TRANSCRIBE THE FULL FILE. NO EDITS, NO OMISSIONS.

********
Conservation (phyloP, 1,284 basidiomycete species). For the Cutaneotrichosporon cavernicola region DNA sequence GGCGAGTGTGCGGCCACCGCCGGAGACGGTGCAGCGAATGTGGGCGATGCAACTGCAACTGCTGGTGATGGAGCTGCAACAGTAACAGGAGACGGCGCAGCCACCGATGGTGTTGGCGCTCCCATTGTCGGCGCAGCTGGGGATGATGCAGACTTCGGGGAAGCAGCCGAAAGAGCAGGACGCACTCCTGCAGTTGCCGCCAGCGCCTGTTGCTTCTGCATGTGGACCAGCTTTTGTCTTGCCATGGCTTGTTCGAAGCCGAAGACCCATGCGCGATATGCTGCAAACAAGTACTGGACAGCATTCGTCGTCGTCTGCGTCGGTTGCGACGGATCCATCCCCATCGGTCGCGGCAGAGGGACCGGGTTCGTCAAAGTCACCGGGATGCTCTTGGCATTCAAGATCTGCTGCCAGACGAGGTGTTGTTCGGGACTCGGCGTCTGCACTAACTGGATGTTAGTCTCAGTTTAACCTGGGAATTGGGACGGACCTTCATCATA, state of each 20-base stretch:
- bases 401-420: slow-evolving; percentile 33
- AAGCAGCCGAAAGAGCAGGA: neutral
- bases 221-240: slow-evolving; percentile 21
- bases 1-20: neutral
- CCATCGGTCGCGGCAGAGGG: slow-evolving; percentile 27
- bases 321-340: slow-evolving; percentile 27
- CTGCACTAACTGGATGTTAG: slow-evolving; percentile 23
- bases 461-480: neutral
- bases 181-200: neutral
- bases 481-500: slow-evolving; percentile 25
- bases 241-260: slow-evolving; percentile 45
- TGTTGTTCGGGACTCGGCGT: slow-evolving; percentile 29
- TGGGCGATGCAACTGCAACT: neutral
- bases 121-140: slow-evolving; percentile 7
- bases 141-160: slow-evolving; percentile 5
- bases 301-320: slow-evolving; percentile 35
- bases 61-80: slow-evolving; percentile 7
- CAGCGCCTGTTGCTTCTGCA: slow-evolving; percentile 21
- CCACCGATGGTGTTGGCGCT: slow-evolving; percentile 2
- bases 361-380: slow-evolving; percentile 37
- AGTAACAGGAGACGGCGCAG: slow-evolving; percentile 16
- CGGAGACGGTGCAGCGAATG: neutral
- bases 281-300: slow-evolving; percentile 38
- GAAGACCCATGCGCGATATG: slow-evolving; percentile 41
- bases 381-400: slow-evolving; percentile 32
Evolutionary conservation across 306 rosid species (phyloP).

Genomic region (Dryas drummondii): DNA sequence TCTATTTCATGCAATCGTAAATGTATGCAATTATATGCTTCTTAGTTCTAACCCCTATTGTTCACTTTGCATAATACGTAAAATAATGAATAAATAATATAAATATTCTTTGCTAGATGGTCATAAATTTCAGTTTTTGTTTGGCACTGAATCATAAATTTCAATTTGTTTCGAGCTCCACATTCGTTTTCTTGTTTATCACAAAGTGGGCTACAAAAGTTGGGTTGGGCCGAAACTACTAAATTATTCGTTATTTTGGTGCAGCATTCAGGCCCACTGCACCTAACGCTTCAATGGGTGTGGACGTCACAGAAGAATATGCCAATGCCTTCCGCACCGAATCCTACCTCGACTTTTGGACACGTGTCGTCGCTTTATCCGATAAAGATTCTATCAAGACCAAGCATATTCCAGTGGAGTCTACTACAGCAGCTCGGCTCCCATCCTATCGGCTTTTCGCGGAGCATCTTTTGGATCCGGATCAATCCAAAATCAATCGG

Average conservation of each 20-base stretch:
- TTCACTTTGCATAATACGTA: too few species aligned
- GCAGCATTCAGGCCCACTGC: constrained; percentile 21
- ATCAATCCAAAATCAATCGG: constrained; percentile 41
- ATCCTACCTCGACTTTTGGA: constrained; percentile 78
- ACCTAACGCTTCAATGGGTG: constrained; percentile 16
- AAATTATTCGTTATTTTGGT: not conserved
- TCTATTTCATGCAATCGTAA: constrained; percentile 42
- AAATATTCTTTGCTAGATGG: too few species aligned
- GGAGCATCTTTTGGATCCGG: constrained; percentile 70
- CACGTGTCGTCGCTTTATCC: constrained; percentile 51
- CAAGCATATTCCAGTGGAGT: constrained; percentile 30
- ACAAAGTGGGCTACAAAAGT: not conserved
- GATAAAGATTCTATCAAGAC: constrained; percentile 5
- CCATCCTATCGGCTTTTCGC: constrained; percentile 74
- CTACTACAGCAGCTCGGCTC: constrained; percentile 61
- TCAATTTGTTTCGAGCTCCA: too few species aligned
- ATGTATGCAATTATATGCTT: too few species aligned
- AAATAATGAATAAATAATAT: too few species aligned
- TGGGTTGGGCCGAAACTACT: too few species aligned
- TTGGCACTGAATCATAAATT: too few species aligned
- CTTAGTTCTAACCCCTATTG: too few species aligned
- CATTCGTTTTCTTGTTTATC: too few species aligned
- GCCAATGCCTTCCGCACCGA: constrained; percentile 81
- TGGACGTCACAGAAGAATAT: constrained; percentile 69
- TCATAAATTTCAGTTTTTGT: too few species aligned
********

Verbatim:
Conservation (phyloP, 1,284 basidiomycete species). For the Cutaneotrichosporon cavernicola region DNA sequence GGCGAGTGTGCGGCCACCGCCGGAGACGGTGCAGCGAATGTGGGCGATGCAACTGCAACTGCTGGTGATGGAGCTGCAACAGTAACAGGAGACGGCGCAGCCACCGATGGTGTTGGCGCTCCCATTGTCGGCGCAGCTGGGGATGATGCAGACTTCGGGGAAGCAGCCGAAAGAGCAGGACGCACTCCTGCAGTTGCCGCCAGCGCCTGTTGCTTCTGCATGTGGACCAGCTTTTGTCTTGCCATGGCTTGTTCGAAGCCGAAGACCCATGCGCGATATGCTGCAAACAAGTACTGGACAGCATTCGTCGTCGTCTGCGTCGGTTGCGACGGATCCATCCCCATCGGTCGCGGCAGAGGGACCGGGTTCGTCAAAGTCACCGGGATGCTCTTGGCATTCAAGATCTGCTGCCAGACGAGGTGTTGTTCGGGACTCGGCGTCTGCACTAACTGGATGTTAGTCTCAGTTTAACCTGGGAATTGGGACGGACCTTCATCATA, state of each 20-base stretch:
- bases 401-420: slow-evolving; percentile 33
- AAGCAGCCGAAAGAGCAGGA: neutral
- bases 221-240: slow-evolving; percentile 21
- bases 1-20: neutral
- CCATCGGTCGCGGCAGAGGG: slow-evolving; percentile 27
- bases 321-340: slow-evolving; percentile 27
- CTGCACTAACTGGATGTTAG: slow-evolving; percentile 23
- bases 461-480: neutral
- bases 181-200: neutral
- bases 481-500: slow-evolving; percentile 25
- bases 241-260: slow-evolving; percentile 45
- TGTTGTTCGGGACTCGGCGT: slow-evolving; percentile 29
- TGGGCGATGCAACTGCAACT: neutral
- bases 121-140: slow-evolving; percentile 7
- bases 141-160: slow-evolving; percentile 5
- bases 301-320: slow-evolving; percentile 35
- bases 61-80: slow-evolving; percentile 7
- CAGCGCCTGTTGCTTCTGCA: slow-evolving; percentile 21
- CCACCGATGGTGTTGGCGCT: slow-evolving; percentile 2
- bases 361-380: slow-evolving; percentile 37
- AGTAACAGGAGACGGCGCAG: slow-evolving; percentile 16
- CGGAGACGGTGCAGCGAATG: neutral
- bases 281-300: slow-evolving; percentile 38
- GAAGACCCATGCGCGATATG: slow-evolving; percentile 41
- bases 381-400: slow-evolving; percentile 32
Evolutionary conservation across 306 rosid species (phyloP).

Genomic region (Dryas drummondii): DNA sequence TCTATTTCATGCAATCGTAAATGTATGCAATTATATGCTTCTTAGTTCTAACCCCTATTGTTCACTTTGCATAATACGTAAAATAATGAATAAATAATATAAATATTCTTTGCTAGATGGTCATAAATTTCAGTTTTTGTTTGGCACTGAATCATAAATTTCAATTTGTTTCGAGCTCCACATTCGTTTTCTTGTTTATCACAAAGTGGGCTACAAAAGTTGGGTTGGGCCGAAACTACTAAATTATTCGTTATTTTGGTGCAGCATTCAGGCCCACTGCACCTAACGCTTCAATGGGTGTGGACGTCACAGAAGAATATGCCAATGCCTTCCGCACCGAATCCTACCTCGACTTTTGGACACGTGTCGTCGCTTTATCCGATAAAGATTCTATCAAGACCAAGCATATTCCAGTGGAGTCTACTACAGCAGCTCGGCTCCCATCCTATCGGCTTTTCGCGGAGCATCTTTTGGATCCGGATCAATCCAAAATCAATCGG

Average conservation of each 20-base stretch:
- TTCACTTTGCATAATACGTA: too few species aligned
- GCAGCATTCAGGCCCACTGC: constrained; percentile 21
- ATCAATCCAAAATCAATCGG: constrained; percentile 41
- ATCCTACCTCGACTTTTGGA: constrained; percentile 78
- ACCTAACGCTTCAATGGGTG: constrained; percentile 16
- AAATTATTCGTTATTTTGGT: not conserved
- TCTATTTCATGCAATCGTAA: constrained; percentile 42
- AAATATTCTTTGCTAGATGG: too few species aligned
- GGAGCATCTTTTGGATCCGG: constrained; percentile 70
- CACGTGTCGTCGCTTTATCC: constrained; percentile 51
- CAAGCATATTCCAGTGGAGT: constrained; percentile 30
- ACAAAGTGGGCTACAAAAGT: not conserved
- GATAAAGATTCTATCAAGAC: constrained; percentile 5
- CCATCCTATCGGCTTTTCGC: constrained; percentile 74
- CTACTACAGCAGCTCGGCTC: constrained; percentile 61
- TCAATTTGTTTCGAGCTCCA: too few species aligned
- ATGTATGCAATTATATGCTT: too few species aligned
- AAATAATGAATAAATAATAT: too few species aligned
- TGGGTTGGGCCGAAACTACT: too few species aligned
- TTGGCACTGAATCATAAATT: too few species aligned
- CTTAGTTCTAACCCCTATTG: too few species aligned
- CATTCGTTTTCTTGTTTATC: too few species aligned
- GCCAATGCCTTCCGCACCGA: constrained; percentile 81
- TGGACGTCACAGAAGAATAT: constrained; percentile 69
- TCATAAATTTCAGTTTTTGT: too few species aligned